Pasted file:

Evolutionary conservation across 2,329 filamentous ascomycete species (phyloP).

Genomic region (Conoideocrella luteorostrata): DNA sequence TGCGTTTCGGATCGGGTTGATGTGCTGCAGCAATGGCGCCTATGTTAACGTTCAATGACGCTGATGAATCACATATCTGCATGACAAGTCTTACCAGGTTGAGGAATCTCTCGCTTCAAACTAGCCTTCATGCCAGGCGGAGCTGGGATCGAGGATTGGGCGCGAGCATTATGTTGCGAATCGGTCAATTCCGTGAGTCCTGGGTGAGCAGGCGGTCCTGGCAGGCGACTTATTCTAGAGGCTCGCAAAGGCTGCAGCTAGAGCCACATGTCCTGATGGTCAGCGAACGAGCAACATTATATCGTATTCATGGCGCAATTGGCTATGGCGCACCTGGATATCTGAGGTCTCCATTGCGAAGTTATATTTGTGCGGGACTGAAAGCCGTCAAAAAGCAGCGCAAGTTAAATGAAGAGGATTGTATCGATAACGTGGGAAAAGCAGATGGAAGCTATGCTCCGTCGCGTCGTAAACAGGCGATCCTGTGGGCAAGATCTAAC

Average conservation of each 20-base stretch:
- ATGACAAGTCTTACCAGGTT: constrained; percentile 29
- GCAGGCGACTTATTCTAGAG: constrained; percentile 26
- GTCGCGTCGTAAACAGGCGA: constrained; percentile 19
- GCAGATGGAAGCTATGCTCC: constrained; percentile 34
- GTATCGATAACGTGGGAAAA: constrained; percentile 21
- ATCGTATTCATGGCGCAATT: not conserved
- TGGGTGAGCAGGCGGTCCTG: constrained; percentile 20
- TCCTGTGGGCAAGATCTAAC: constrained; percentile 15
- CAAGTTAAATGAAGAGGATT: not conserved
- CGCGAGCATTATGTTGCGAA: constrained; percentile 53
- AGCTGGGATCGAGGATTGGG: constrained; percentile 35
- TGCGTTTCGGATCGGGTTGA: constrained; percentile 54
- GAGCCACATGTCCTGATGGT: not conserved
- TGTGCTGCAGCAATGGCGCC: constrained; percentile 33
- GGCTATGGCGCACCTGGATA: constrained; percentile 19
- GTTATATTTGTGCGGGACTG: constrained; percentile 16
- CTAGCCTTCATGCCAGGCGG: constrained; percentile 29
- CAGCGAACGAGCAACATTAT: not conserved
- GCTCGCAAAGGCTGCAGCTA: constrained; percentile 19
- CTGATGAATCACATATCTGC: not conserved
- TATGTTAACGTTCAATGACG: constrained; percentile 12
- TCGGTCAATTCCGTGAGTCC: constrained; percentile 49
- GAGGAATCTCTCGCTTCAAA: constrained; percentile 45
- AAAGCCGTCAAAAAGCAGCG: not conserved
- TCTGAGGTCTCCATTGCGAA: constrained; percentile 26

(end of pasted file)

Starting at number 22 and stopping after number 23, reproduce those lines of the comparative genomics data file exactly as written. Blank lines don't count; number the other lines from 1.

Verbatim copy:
- GCTCGCAAAGGCTGCAGCTA: constrained; percentile 19
- CTGATGAATCACATATCTGC: not conserved